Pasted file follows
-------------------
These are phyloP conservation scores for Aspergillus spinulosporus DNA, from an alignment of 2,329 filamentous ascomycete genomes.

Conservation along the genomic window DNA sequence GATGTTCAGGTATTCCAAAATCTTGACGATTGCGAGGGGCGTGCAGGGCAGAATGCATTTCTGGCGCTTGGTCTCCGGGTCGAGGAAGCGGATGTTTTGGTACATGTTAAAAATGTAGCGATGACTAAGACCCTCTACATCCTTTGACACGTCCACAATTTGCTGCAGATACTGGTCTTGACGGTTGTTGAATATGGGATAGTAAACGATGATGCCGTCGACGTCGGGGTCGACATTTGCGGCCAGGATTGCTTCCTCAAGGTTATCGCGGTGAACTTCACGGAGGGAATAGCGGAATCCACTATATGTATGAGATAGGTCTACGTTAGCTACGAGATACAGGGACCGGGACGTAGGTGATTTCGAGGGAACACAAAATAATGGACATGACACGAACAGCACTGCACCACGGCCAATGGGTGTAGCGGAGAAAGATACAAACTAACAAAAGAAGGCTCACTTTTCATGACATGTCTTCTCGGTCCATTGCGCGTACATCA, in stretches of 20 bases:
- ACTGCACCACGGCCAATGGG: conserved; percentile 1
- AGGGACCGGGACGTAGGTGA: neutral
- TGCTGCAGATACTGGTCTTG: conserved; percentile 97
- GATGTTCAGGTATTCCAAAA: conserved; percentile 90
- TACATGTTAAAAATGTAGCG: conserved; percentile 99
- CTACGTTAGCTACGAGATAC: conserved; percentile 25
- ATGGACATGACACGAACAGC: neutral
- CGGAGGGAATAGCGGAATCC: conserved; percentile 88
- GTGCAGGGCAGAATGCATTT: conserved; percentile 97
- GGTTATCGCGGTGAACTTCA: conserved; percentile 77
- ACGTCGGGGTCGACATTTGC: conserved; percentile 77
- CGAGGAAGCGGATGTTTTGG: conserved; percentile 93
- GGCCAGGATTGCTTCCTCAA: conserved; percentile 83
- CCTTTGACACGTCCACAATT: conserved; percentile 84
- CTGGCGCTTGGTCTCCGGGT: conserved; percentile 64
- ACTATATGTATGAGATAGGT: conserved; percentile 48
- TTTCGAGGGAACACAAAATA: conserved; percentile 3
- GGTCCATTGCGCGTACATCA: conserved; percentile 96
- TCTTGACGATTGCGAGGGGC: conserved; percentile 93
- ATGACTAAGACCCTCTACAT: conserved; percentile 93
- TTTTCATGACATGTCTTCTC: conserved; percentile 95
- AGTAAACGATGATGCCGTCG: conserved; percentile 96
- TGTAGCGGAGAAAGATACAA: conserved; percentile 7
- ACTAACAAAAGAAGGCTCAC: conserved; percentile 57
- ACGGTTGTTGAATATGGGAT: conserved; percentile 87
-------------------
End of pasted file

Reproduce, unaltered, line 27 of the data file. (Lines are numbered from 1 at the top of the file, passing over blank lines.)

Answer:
- ACGGTTGTTGAATATGGGAT: conserved; percentile 87